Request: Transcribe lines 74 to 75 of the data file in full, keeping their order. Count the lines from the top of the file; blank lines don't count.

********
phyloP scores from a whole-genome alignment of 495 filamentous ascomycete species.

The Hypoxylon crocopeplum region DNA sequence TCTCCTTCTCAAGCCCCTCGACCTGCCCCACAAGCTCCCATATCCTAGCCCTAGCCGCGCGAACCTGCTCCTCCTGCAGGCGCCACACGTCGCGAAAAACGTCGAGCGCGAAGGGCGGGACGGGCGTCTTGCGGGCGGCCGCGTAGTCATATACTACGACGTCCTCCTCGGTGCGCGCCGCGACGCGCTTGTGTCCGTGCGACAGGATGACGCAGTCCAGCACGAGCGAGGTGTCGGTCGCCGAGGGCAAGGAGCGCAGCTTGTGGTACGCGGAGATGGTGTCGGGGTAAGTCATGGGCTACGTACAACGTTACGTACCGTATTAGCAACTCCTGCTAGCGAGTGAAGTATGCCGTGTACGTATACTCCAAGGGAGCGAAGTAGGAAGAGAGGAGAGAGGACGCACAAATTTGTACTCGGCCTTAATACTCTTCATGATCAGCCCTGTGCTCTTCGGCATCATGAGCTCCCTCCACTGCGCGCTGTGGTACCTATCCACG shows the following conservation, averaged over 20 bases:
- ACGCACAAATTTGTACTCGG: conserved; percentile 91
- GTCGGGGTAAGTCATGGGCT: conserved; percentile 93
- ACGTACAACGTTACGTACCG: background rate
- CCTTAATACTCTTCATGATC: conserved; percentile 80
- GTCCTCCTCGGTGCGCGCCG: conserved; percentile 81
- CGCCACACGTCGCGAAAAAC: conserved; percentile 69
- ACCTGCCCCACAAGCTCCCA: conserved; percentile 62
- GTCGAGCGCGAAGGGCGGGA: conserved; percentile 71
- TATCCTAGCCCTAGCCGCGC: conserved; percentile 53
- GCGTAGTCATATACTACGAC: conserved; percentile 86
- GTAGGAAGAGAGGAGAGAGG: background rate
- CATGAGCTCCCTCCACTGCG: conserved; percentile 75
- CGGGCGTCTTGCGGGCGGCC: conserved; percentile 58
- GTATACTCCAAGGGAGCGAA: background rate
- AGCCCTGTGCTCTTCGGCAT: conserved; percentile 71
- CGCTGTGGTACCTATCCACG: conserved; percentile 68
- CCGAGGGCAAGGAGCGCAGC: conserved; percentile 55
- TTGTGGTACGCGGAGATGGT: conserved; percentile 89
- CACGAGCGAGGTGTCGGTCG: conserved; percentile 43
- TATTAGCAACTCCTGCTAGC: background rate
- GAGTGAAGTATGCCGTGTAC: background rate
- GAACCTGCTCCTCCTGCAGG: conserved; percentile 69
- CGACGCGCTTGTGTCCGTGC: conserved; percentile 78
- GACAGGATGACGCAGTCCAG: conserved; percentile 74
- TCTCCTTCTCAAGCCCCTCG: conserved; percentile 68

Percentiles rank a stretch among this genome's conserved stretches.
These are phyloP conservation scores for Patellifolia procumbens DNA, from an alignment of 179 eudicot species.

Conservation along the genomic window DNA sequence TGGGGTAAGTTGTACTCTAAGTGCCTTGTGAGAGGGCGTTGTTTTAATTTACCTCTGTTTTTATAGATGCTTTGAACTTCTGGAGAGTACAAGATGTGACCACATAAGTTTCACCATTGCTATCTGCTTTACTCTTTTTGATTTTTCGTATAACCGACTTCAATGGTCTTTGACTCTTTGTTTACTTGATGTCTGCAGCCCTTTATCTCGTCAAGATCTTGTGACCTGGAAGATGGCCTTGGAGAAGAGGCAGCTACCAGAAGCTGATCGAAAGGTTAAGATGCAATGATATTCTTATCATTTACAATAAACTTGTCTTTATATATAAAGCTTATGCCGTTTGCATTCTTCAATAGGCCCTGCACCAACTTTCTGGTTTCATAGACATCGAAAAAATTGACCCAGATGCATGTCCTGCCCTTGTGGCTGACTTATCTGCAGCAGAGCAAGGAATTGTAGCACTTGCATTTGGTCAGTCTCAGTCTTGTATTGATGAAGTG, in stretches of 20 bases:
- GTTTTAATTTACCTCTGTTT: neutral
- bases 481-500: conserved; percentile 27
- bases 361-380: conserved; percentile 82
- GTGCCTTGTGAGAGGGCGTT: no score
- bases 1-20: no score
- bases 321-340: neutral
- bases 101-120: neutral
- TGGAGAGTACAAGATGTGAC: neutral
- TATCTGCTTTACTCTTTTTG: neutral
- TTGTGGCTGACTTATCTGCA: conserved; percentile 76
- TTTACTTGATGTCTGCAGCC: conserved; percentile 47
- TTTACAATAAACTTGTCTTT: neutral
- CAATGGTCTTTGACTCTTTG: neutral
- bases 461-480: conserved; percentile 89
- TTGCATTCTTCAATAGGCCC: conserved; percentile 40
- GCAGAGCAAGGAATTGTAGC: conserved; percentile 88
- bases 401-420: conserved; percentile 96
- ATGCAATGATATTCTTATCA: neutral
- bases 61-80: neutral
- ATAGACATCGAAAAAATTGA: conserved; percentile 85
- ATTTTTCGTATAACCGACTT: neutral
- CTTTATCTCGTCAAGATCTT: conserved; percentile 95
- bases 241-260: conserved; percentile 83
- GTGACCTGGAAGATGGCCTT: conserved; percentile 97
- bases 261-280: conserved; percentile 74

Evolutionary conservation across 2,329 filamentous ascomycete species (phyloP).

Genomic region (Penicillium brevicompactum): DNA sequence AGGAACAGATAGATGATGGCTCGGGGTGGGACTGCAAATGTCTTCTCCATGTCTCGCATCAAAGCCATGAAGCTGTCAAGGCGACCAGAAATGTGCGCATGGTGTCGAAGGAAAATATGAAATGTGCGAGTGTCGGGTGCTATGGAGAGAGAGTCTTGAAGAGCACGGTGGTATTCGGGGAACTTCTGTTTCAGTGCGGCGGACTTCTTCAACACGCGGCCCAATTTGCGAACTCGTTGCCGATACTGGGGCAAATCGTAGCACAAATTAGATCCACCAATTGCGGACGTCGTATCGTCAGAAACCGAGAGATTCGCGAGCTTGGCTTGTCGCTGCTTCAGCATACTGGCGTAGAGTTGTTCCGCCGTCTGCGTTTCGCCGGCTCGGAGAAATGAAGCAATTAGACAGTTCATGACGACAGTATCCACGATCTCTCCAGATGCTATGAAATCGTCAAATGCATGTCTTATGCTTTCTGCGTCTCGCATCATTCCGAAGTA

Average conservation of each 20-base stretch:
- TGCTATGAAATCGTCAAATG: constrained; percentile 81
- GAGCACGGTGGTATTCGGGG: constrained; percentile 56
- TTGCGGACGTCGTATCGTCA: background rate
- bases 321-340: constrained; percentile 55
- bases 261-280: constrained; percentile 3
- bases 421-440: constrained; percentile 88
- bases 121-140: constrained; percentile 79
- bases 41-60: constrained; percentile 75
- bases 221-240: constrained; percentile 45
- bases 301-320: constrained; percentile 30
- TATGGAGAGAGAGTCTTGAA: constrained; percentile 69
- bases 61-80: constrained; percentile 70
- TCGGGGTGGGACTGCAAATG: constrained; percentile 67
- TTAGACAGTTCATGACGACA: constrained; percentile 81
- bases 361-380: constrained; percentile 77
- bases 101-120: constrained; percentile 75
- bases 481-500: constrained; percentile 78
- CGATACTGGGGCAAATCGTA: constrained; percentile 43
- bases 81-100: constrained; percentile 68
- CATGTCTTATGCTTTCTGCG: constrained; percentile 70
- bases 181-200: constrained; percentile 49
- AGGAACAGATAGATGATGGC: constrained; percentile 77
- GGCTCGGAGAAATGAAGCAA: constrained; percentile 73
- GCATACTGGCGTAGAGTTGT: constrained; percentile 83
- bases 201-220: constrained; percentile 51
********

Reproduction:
- bases 101-120: constrained; percentile 75
- bases 481-500: constrained; percentile 78